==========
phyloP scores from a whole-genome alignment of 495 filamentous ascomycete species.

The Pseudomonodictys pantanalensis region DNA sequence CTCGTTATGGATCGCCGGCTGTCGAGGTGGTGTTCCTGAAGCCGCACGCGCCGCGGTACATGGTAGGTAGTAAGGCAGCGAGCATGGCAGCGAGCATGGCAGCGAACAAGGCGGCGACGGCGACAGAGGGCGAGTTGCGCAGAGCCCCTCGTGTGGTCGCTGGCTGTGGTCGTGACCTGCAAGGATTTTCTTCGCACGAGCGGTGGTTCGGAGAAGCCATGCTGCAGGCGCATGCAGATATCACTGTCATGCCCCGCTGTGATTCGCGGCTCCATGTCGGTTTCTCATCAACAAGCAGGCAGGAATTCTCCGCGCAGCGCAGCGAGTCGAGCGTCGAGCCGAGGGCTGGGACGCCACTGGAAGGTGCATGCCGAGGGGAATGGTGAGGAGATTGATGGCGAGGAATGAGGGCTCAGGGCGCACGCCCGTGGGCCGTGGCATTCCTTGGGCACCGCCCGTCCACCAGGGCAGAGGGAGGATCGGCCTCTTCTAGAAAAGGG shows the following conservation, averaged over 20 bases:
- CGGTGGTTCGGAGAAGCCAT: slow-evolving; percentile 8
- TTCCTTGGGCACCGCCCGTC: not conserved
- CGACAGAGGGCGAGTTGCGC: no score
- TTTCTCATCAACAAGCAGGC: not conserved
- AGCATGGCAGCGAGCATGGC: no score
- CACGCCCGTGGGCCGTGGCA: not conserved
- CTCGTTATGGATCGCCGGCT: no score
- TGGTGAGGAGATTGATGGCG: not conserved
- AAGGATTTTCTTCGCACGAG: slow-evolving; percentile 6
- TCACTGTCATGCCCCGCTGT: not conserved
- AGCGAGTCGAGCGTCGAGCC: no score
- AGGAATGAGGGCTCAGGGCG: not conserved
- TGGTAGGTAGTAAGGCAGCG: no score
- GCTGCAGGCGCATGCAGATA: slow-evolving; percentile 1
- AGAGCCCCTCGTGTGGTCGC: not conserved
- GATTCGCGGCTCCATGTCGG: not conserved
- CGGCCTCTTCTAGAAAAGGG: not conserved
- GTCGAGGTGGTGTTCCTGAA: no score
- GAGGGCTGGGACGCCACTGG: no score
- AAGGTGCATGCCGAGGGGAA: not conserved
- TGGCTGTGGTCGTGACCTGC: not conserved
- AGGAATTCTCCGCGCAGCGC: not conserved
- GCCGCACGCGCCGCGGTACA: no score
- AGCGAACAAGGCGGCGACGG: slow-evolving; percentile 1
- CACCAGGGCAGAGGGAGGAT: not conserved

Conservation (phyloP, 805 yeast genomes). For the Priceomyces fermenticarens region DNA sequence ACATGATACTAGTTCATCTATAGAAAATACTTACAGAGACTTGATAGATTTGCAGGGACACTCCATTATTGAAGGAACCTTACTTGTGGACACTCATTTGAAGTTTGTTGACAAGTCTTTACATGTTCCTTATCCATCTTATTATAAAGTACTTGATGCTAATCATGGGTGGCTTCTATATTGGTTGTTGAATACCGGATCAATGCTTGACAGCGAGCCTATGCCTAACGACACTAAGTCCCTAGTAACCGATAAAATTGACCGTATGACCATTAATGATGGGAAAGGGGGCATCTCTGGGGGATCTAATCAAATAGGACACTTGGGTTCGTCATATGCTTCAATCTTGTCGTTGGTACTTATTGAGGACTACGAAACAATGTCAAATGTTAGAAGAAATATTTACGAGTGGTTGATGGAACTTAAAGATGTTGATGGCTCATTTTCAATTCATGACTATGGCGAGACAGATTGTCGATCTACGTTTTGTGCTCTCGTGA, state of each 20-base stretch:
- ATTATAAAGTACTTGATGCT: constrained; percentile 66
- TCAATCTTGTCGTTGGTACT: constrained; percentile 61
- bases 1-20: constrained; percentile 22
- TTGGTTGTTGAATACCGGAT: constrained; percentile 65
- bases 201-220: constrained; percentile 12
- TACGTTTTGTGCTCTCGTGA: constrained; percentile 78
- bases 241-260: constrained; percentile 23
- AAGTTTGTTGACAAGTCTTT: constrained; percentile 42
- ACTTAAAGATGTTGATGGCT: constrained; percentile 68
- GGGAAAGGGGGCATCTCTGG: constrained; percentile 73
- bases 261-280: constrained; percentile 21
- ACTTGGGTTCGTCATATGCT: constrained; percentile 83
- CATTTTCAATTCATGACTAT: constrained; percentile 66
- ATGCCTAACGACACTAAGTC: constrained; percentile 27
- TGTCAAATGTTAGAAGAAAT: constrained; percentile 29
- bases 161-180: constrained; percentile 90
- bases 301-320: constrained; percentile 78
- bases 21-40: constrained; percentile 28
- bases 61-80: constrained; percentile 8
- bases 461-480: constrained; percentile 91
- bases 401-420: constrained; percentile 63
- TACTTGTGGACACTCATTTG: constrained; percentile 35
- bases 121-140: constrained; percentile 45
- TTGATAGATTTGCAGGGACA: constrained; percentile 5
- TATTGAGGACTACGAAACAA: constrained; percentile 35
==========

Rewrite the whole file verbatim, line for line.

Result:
phyloP scores from a whole-genome alignment of 495 filamentous ascomycete species.

The Pseudomonodictys pantanalensis region DNA sequence CTCGTTATGGATCGCCGGCTGTCGAGGTGGTGTTCCTGAAGCCGCACGCGCCGCGGTACATGGTAGGTAGTAAGGCAGCGAGCATGGCAGCGAGCATGGCAGCGAACAAGGCGGCGACGGCGACAGAGGGCGAGTTGCGCAGAGCCCCTCGTGTGGTCGCTGGCTGTGGTCGTGACCTGCAAGGATTTTCTTCGCACGAGCGGTGGTTCGGAGAAGCCATGCTGCAGGCGCATGCAGATATCACTGTCATGCCCCGCTGTGATTCGCGGCTCCATGTCGGTTTCTCATCAACAAGCAGGCAGGAATTCTCCGCGCAGCGCAGCGAGTCGAGCGTCGAGCCGAGGGCTGGGACGCCACTGGAAGGTGCATGCCGAGGGGAATGGTGAGGAGATTGATGGCGAGGAATGAGGGCTCAGGGCGCACGCCCGTGGGCCGTGGCATTCCTTGGGCACCGCCCGTCCACCAGGGCAGAGGGAGGATCGGCCTCTTCTAGAAAAGGG shows the following conservation, averaged over 20 bases:
- CGGTGGTTCGGAGAAGCCAT: slow-evolving; percentile 8
- TTCCTTGGGCACCGCCCGTC: not conserved
- CGACAGAGGGCGAGTTGCGC: no score
- TTTCTCATCAACAAGCAGGC: not conserved
- AGCATGGCAGCGAGCATGGC: no score
- CACGCCCGTGGGCCGTGGCA: not conserved
- CTCGTTATGGATCGCCGGCT: no score
- TGGTGAGGAGATTGATGGCG: not conserved
- AAGGATTTTCTTCGCACGAG: slow-evolving; percentile 6
- TCACTGTCATGCCCCGCTGT: not conserved
- AGCGAGTCGAGCGTCGAGCC: no score
- AGGAATGAGGGCTCAGGGCG: not conserved
- TGGTAGGTAGTAAGGCAGCG: no score
- GCTGCAGGCGCATGCAGATA: slow-evolving; percentile 1
- AGAGCCCCTCGTGTGGTCGC: not conserved
- GATTCGCGGCTCCATGTCGG: not conserved
- CGGCCTCTTCTAGAAAAGGG: not conserved
- GTCGAGGTGGTGTTCCTGAA: no score
- GAGGGCTGGGACGCCACTGG: no score
- AAGGTGCATGCCGAGGGGAA: not conserved
- TGGCTGTGGTCGTGACCTGC: not conserved
- AGGAATTCTCCGCGCAGCGC: not conserved
- GCCGCACGCGCCGCGGTACA: no score
- AGCGAACAAGGCGGCGACGG: slow-evolving; percentile 1
- CACCAGGGCAGAGGGAGGAT: not conserved

Conservation (phyloP, 805 yeast genomes). For the Priceomyces fermenticarens region DNA sequence ACATGATACTAGTTCATCTATAGAAAATACTTACAGAGACTTGATAGATTTGCAGGGACACTCCATTATTGAAGGAACCTTACTTGTGGACACTCATTTGAAGTTTGTTGACAAGTCTTTACATGTTCCTTATCCATCTTATTATAAAGTACTTGATGCTAATCATGGGTGGCTTCTATATTGGTTGTTGAATACCGGATCAATGCTTGACAGCGAGCCTATGCCTAACGACACTAAGTCCCTAGTAACCGATAAAATTGACCGTATGACCATTAATGATGGGAAAGGGGGCATCTCTGGGGGATCTAATCAAATAGGACACTTGGGTTCGTCATATGCTTCAATCTTGTCGTTGGTACTTATTGAGGACTACGAAACAATGTCAAATGTTAGAAGAAATATTTACGAGTGGTTGATGGAACTTAAAGATGTTGATGGCTCATTTTCAATTCATGACTATGGCGAGACAGATTGTCGATCTACGTTTTGTGCTCTCGTGA, state of each 20-base stretch:
- ATTATAAAGTACTTGATGCT: constrained; percentile 66
- TCAATCTTGTCGTTGGTACT: constrained; percentile 61
- bases 1-20: constrained; percentile 22
- TTGGTTGTTGAATACCGGAT: constrained; percentile 65
- bases 201-220: constrained; percentile 12
- TACGTTTTGTGCTCTCGTGA: constrained; percentile 78
- bases 241-260: constrained; percentile 23
- AAGTTTGTTGACAAGTCTTT: constrained; percentile 42
- ACTTAAAGATGTTGATGGCT: constrained; percentile 68
- GGGAAAGGGGGCATCTCTGG: constrained; percentile 73
- bases 261-280: constrained; percentile 21
- ACTTGGGTTCGTCATATGCT: constrained; percentile 83
- CATTTTCAATTCATGACTAT: constrained; percentile 66
- ATGCCTAACGACACTAAGTC: constrained; percentile 27
- TGTCAAATGTTAGAAGAAAT: constrained; percentile 29
- bases 161-180: constrained; percentile 90
- bases 301-320: constrained; percentile 78
- bases 21-40: constrained; percentile 28
- bases 61-80: constrained; percentile 8
- bases 461-480: constrained; percentile 91
- bases 401-420: constrained; percentile 63
- TACTTGTGGACACTCATTTG: constrained; percentile 35
- bases 121-140: constrained; percentile 45
- TTGATAGATTTGCAGGGACA: constrained; percentile 5
- TATTGAGGACTACGAAACAA: constrained; percentile 35